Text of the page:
Is a train with just a single car still a train?
It's either an abbey or a large barn. But, of course, it's on top of
Palermo. They were crazy in Messina, and they are crazy in Palermo.
In between, I didn't find the road manners to be all that bad. Most
remarkable are the cross streets that are uncontrolled. Madness.
Anyway, I made it easily enough to the ferry terminal. With not too much
more trouble, I also found the building where the tickets are sold.
This ferry would also be tonight's hotel. A nice arrangement that makes
this whole trip possible.
Goodbye to Sicily.
Cagliari is a good sized city that I did my best to skirt around. First
thing I noticed is that the drivers are not crazy! Perhaps it's the French
influence from the north.
Seems a bit greener than Sicily.
Seemed sort of like southern California at times.
Just like Sicily; Sardinia is the land of rocks.
Left-right-left-right. There are some terrific roads around here.
Huge rising cliffs. At times you wondered how the road would get
Not an easy place to put a road.
Arbatax. There's a curious mix of rocks.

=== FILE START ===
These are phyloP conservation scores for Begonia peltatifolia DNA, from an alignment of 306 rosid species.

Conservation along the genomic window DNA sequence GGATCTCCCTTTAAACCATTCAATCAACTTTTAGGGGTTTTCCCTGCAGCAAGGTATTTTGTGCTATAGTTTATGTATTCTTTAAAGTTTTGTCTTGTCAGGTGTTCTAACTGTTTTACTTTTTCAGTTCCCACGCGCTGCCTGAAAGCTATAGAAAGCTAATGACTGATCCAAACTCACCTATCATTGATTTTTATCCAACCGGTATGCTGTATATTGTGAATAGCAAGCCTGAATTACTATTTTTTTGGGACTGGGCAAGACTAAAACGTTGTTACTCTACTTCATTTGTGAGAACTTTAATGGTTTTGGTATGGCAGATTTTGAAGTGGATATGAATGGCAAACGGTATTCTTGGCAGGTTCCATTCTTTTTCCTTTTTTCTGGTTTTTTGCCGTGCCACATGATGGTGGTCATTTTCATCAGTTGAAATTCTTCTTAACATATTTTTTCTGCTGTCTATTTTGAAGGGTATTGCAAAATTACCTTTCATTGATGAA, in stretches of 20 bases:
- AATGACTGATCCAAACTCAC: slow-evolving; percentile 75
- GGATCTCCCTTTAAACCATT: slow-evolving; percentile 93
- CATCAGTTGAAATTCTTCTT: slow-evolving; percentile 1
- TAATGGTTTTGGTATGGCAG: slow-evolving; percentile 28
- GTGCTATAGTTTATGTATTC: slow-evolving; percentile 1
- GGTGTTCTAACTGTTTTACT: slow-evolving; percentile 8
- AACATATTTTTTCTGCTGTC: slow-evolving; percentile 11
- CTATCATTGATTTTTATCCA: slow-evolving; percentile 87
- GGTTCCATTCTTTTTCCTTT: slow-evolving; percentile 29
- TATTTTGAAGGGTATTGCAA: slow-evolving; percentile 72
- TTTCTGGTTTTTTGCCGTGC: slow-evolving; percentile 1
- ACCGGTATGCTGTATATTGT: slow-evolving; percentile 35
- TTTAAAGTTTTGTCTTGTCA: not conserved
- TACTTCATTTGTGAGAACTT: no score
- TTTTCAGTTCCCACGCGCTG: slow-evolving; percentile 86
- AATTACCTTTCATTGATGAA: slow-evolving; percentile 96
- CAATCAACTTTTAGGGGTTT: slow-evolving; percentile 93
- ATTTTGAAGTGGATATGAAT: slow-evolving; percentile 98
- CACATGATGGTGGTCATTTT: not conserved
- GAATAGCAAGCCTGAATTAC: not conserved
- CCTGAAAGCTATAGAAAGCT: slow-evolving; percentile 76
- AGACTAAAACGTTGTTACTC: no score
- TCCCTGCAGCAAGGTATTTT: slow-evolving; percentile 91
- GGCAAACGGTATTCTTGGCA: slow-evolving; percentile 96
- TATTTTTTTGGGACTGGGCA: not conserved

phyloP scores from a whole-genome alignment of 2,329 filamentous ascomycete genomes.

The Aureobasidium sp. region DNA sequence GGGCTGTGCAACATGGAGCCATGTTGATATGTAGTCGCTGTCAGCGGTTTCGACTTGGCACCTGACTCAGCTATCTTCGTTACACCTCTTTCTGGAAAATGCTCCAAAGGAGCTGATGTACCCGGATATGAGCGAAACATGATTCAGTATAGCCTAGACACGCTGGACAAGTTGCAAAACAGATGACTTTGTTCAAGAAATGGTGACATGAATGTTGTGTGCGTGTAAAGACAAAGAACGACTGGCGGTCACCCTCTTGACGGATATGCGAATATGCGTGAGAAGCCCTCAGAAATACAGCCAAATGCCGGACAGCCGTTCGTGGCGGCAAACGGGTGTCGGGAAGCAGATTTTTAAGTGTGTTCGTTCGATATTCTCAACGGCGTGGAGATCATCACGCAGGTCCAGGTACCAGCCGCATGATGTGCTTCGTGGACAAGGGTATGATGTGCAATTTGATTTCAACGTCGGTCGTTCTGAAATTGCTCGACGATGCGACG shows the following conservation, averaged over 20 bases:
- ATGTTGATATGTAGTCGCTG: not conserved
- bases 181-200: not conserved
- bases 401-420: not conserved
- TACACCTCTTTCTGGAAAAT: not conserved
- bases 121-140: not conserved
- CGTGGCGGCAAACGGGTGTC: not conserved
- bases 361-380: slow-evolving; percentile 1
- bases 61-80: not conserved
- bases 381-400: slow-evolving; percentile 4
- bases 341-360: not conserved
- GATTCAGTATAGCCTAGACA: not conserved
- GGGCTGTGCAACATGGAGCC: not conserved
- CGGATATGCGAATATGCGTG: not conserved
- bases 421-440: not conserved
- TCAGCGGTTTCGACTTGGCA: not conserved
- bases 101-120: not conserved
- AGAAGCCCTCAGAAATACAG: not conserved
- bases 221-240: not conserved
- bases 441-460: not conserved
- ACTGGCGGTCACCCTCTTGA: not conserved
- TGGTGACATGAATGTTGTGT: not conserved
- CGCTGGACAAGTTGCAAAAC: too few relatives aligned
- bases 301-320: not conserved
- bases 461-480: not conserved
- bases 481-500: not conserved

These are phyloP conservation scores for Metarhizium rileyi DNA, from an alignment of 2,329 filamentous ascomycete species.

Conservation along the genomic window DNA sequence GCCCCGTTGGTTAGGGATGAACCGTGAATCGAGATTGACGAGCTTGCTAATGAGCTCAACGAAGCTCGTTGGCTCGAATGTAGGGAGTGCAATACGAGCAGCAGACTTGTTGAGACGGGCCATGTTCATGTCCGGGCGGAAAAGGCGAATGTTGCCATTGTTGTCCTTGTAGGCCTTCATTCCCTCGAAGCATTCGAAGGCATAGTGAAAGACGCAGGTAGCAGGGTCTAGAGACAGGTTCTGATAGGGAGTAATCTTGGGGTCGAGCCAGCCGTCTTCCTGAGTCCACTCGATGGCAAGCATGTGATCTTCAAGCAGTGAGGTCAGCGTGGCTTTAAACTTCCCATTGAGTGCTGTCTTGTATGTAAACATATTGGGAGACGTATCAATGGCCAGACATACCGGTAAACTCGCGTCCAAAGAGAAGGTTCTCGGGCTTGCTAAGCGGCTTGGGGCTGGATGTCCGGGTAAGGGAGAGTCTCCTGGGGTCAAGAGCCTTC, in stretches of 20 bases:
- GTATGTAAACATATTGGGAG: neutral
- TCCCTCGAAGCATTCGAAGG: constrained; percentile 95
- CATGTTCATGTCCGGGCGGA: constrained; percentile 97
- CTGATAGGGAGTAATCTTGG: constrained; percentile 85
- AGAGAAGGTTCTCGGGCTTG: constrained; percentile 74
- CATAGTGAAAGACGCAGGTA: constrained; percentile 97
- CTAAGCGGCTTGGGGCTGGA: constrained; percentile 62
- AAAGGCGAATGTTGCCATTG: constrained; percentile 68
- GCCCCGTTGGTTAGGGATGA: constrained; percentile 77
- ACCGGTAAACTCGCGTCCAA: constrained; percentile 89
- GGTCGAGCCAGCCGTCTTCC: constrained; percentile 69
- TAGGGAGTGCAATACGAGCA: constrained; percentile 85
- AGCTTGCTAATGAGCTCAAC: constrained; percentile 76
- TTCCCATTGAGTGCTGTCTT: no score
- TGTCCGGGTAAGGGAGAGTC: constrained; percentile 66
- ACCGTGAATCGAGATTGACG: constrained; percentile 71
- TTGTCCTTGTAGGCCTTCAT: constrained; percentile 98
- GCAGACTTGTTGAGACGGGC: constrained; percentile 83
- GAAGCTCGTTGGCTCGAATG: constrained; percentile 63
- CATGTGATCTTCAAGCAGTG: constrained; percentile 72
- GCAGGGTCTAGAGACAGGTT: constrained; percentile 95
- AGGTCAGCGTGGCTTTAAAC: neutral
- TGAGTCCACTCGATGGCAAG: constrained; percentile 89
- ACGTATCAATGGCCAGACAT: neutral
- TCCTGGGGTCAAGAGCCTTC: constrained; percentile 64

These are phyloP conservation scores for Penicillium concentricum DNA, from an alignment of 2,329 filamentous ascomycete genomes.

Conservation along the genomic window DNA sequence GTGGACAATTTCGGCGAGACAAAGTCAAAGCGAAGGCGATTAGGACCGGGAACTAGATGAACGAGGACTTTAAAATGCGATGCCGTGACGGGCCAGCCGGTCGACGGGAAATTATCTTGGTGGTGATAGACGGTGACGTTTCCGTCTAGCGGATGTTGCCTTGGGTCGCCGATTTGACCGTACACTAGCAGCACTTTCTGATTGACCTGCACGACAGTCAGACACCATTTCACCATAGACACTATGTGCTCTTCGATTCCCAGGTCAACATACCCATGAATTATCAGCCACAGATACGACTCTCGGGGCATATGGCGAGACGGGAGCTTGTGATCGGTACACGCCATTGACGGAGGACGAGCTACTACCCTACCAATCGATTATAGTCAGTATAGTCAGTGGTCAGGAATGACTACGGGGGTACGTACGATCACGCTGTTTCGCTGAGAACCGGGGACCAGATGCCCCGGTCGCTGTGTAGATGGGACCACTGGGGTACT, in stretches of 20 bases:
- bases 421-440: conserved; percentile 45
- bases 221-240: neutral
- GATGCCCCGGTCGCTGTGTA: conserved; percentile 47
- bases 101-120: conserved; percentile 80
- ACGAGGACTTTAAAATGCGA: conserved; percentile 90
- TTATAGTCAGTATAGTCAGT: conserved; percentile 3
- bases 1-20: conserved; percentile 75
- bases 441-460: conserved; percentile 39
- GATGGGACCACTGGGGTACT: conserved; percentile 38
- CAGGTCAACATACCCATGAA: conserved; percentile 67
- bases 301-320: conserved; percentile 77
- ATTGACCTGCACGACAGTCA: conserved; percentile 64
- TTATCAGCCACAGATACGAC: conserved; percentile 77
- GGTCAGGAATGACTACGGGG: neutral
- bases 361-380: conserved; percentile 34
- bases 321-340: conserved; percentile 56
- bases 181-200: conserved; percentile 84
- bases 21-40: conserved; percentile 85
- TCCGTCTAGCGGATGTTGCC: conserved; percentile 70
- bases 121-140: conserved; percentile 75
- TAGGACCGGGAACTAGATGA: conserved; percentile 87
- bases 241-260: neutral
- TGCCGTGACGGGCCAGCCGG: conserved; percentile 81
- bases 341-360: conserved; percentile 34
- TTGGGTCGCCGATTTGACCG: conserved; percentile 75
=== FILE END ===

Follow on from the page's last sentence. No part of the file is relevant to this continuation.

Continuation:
Something good with clams, and then another fish of some unknown variety.
The noon meal is taken seriously by everybody. I saw no fast food ( and no
Some roads are wider than others. Nothing was ever less than this one,
There will be more than a few zigs and zags before this road reaches the
We're in the middle of Sardinia.
An ancient burial tower. I suspect any excuse to pile up rocks is used.
In other countries, the rocks might be pilfered over the centuries to build
houses. Not here. Rocks are easy.
Near Sindia. Another burial tower? A watch tower? Or, just
another excuse to pile rocks.
Rocks, rocks, rocks.
Bosa. The color is unexpected.
Castelsardo. The castle is on top of the hill, and all the people's
houses huddle around it.
Time to switch to French.
Bonifacio. The ferry would dock at the platform on the right.
Sardinia had more trees than Sicily, and Corsica has more trees than
My plan was to turn inland early on, and then follow the spine of the island
north. It was a good plan.
The French like dashed lines to outline their roads.
This is not the sort of road to go fast. There was no traffic.
I sat at that first table you see in the background. A very
pleasant day--a few sprinkles, but nothing objectionable.
Sainte Lucie de Tallano.
Not much room for two cars to pass, but that won't happen very often on this
An impressive old road embankment, combined with a narrow bridge.